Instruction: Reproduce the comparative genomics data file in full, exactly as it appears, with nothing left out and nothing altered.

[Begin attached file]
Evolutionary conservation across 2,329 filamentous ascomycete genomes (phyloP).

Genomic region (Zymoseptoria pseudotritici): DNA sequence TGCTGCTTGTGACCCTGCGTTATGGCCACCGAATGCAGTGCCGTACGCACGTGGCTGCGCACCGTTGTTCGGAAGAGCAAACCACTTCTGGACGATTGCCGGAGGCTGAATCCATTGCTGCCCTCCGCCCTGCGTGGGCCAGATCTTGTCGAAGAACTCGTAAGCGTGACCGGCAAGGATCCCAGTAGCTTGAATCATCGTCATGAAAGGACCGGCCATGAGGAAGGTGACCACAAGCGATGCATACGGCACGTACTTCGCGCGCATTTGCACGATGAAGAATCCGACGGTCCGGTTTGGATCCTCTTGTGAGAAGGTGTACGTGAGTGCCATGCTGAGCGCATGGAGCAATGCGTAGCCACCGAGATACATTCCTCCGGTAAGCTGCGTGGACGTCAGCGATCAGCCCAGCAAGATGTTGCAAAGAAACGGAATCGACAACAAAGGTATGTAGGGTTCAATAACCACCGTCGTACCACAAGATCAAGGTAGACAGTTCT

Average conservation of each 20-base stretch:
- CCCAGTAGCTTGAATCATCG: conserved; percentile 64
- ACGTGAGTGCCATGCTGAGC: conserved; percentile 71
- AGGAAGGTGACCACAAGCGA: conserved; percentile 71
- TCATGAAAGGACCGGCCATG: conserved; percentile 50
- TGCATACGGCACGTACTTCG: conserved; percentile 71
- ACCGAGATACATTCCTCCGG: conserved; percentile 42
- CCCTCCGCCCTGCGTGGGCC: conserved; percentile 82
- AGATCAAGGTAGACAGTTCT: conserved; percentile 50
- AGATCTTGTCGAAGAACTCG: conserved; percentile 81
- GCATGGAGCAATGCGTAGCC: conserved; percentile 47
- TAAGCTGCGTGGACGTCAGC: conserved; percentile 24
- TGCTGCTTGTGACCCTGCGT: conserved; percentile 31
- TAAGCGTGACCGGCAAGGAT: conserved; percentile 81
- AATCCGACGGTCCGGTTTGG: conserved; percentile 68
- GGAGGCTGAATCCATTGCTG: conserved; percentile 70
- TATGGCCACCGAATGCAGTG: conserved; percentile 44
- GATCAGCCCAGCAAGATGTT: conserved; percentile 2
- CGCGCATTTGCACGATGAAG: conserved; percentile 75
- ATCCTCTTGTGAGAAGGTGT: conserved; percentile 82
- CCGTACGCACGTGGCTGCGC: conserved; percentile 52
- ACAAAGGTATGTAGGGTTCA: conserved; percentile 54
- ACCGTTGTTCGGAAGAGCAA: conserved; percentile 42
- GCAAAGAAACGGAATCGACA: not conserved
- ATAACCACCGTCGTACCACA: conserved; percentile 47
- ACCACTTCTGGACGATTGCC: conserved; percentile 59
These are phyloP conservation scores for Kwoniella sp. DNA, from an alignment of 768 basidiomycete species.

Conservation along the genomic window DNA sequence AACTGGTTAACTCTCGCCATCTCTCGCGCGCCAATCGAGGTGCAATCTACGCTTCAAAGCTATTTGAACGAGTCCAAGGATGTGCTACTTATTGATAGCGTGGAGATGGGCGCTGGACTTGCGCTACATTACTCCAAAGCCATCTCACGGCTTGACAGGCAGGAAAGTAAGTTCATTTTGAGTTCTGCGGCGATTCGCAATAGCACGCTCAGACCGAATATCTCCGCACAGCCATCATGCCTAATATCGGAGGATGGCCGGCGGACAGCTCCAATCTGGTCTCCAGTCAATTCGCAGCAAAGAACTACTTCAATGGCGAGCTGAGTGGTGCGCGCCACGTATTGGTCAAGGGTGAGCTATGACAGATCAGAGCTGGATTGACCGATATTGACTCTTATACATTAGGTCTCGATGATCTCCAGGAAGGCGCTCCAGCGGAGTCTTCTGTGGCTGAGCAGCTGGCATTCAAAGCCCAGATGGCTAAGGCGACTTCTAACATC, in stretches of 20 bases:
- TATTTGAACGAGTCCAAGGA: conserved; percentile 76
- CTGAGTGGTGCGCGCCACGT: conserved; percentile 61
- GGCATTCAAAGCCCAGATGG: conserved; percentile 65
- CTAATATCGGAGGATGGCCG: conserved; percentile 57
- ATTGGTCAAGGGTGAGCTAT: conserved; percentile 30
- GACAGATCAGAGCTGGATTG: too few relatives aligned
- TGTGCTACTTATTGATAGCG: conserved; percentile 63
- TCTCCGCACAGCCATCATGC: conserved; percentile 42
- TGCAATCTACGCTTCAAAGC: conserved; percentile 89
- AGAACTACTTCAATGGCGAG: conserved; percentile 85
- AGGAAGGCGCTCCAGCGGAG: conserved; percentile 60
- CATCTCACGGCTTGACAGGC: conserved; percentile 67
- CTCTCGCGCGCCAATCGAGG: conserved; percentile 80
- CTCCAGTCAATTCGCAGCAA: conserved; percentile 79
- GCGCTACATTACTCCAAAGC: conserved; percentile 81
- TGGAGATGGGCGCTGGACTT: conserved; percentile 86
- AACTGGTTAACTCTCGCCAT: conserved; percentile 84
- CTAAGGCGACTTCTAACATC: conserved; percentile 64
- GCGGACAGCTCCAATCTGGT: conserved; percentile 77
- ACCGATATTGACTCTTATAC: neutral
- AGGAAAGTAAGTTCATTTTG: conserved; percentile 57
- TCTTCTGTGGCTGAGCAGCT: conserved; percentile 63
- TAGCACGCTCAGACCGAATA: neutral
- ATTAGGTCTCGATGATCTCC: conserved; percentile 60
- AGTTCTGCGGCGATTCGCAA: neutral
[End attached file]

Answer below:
Evolutionary conservation across 2,329 filamentous ascomycete genomes (phyloP).

Genomic region (Zymoseptoria pseudotritici): DNA sequence TGCTGCTTGTGACCCTGCGTTATGGCCACCGAATGCAGTGCCGTACGCACGTGGCTGCGCACCGTTGTTCGGAAGAGCAAACCACTTCTGGACGATTGCCGGAGGCTGAATCCATTGCTGCCCTCCGCCCTGCGTGGGCCAGATCTTGTCGAAGAACTCGTAAGCGTGACCGGCAAGGATCCCAGTAGCTTGAATCATCGTCATGAAAGGACCGGCCATGAGGAAGGTGACCACAAGCGATGCATACGGCACGTACTTCGCGCGCATTTGCACGATGAAGAATCCGACGGTCCGGTTTGGATCCTCTTGTGAGAAGGTGTACGTGAGTGCCATGCTGAGCGCATGGAGCAATGCGTAGCCACCGAGATACATTCCTCCGGTAAGCTGCGTGGACGTCAGCGATCAGCCCAGCAAGATGTTGCAAAGAAACGGAATCGACAACAAAGGTATGTAGGGTTCAATAACCACCGTCGTACCACAAGATCAAGGTAGACAGTTCT

Average conservation of each 20-base stretch:
- CCCAGTAGCTTGAATCATCG: conserved; percentile 64
- ACGTGAGTGCCATGCTGAGC: conserved; percentile 71
- AGGAAGGTGACCACAAGCGA: conserved; percentile 71
- TCATGAAAGGACCGGCCATG: conserved; percentile 50
- TGCATACGGCACGTACTTCG: conserved; percentile 71
- ACCGAGATACATTCCTCCGG: conserved; percentile 42
- CCCTCCGCCCTGCGTGGGCC: conserved; percentile 82
- AGATCAAGGTAGACAGTTCT: conserved; percentile 50
- AGATCTTGTCGAAGAACTCG: conserved; percentile 81
- GCATGGAGCAATGCGTAGCC: conserved; percentile 47
- TAAGCTGCGTGGACGTCAGC: conserved; percentile 24
- TGCTGCTTGTGACCCTGCGT: conserved; percentile 31
- TAAGCGTGACCGGCAAGGAT: conserved; percentile 81
- AATCCGACGGTCCGGTTTGG: conserved; percentile 68
- GGAGGCTGAATCCATTGCTG: conserved; percentile 70
- TATGGCCACCGAATGCAGTG: conserved; percentile 44
- GATCAGCCCAGCAAGATGTT: conserved; percentile 2
- CGCGCATTTGCACGATGAAG: conserved; percentile 75
- ATCCTCTTGTGAGAAGGTGT: conserved; percentile 82
- CCGTACGCACGTGGCTGCGC: conserved; percentile 52
- ACAAAGGTATGTAGGGTTCA: conserved; percentile 54
- ACCGTTGTTCGGAAGAGCAA: conserved; percentile 42
- GCAAAGAAACGGAATCGACA: not conserved
- ATAACCACCGTCGTACCACA: conserved; percentile 47
- ACCACTTCTGGACGATTGCC: conserved; percentile 59
These are phyloP conservation scores for Kwoniella sp. DNA, from an alignment of 768 basidiomycete species.

Conservation along the genomic window DNA sequence AACTGGTTAACTCTCGCCATCTCTCGCGCGCCAATCGAGGTGCAATCTACGCTTCAAAGCTATTTGAACGAGTCCAAGGATGTGCTACTTATTGATAGCGTGGAGATGGGCGCTGGACTTGCGCTACATTACTCCAAAGCCATCTCACGGCTTGACAGGCAGGAAAGTAAGTTCATTTTGAGTTCTGCGGCGATTCGCAATAGCACGCTCAGACCGAATATCTCCGCACAGCCATCATGCCTAATATCGGAGGATGGCCGGCGGACAGCTCCAATCTGGTCTCCAGTCAATTCGCAGCAAAGAACTACTTCAATGGCGAGCTGAGTGGTGCGCGCCACGTATTGGTCAAGGGTGAGCTATGACAGATCAGAGCTGGATTGACCGATATTGACTCTTATACATTAGGTCTCGATGATCTCCAGGAAGGCGCTCCAGCGGAGTCTTCTGTGGCTGAGCAGCTGGCATTCAAAGCCCAGATGGCTAAGGCGACTTCTAACATC, in stretches of 20 bases:
- TATTTGAACGAGTCCAAGGA: conserved; percentile 76
- CTGAGTGGTGCGCGCCACGT: conserved; percentile 61
- GGCATTCAAAGCCCAGATGG: conserved; percentile 65
- CTAATATCGGAGGATGGCCG: conserved; percentile 57
- ATTGGTCAAGGGTGAGCTAT: conserved; percentile 30
- GACAGATCAGAGCTGGATTG: too few relatives aligned
- TGTGCTACTTATTGATAGCG: conserved; percentile 63
- TCTCCGCACAGCCATCATGC: conserved; percentile 42
- TGCAATCTACGCTTCAAAGC: conserved; percentile 89
- AGAACTACTTCAATGGCGAG: conserved; percentile 85
- AGGAAGGCGCTCCAGCGGAG: conserved; percentile 60
- CATCTCACGGCTTGACAGGC: conserved; percentile 67
- CTCTCGCGCGCCAATCGAGG: conserved; percentile 80
- CTCCAGTCAATTCGCAGCAA: conserved; percentile 79
- GCGCTACATTACTCCAAAGC: conserved; percentile 81
- TGGAGATGGGCGCTGGACTT: conserved; percentile 86
- AACTGGTTAACTCTCGCCAT: conserved; percentile 84
- CTAAGGCGACTTCTAACATC: conserved; percentile 64
- GCGGACAGCTCCAATCTGGT: conserved; percentile 77
- ACCGATATTGACTCTTATAC: neutral
- AGGAAAGTAAGTTCATTTTG: conserved; percentile 57
- TCTTCTGTGGCTGAGCAGCT: conserved; percentile 63
- TAGCACGCTCAGACCGAATA: neutral
- ATTAGGTCTCGATGATCTCC: conserved; percentile 60
- AGTTCTGCGGCGATTCGCAA: neutral